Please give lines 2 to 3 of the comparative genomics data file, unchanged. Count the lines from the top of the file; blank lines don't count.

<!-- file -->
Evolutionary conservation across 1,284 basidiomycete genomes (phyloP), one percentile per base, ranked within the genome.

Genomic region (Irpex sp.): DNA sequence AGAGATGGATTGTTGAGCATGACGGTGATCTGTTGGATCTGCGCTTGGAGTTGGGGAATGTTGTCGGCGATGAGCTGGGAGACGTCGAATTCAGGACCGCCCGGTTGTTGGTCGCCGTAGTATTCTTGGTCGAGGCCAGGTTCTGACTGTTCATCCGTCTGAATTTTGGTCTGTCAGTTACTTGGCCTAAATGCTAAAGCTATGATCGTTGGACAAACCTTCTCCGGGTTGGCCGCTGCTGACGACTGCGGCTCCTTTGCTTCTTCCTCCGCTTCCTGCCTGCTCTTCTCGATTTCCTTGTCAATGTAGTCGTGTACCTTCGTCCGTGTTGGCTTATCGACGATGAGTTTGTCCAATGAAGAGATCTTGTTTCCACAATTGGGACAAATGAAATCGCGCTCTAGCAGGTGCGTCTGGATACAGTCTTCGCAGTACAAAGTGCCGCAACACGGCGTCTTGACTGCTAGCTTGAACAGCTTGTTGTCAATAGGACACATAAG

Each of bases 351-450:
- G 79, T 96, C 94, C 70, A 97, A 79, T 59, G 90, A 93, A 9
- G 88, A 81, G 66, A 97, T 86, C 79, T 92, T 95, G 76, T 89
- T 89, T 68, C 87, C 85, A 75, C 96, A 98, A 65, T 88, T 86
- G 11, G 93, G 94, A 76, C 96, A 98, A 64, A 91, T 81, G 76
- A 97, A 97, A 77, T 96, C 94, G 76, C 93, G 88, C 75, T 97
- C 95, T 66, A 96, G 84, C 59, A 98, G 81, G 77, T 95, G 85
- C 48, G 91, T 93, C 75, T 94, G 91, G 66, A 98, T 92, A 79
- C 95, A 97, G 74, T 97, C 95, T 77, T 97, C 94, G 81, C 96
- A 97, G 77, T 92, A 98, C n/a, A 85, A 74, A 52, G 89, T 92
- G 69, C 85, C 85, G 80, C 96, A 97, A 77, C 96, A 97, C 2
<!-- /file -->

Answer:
Genomic region (Irpex sp.): DNA sequence AGAGATGGATTGTTGAGCATGACGGTGATCTGTTGGATCTGCGCTTGGAGTTGGGGAATGTTGTCGGCGATGAGCTGGGAGACGTCGAATTCAGGACCGCCCGGTTGTTGGTCGCCGTAGTATTCTTGGTCGAGGCCAGGTTCTGACTGTTCATCCGTCTGAATTTTGGTCTGTCAGTTACTTGGCCTAAATGCTAAAGCTATGATCGTTGGACAAACCTTCTCCGGGTTGGCCGCTGCTGACGACTGCGGCTCCTTTGCTTCTTCCTCCGCTTCCTGCCTGCTCTTCTCGATTTCCTTGTCAATGTAGTCGTGTACCTTCGTCCGTGTTGGCTTATCGACGATGAGTTTGTCCAATGAAGAGATCTTGTTTCCACAATTGGGACAAATGAAATCGCGCTCTAGCAGGTGCGTCTGGATACAGTCTTCGCAGTACAAAGTGCCGCAACACGGCGTCTTGACTGCTAGCTTGAACAGCTTGTTGTCAATAGGACACATAAG

Each of bases 351-450: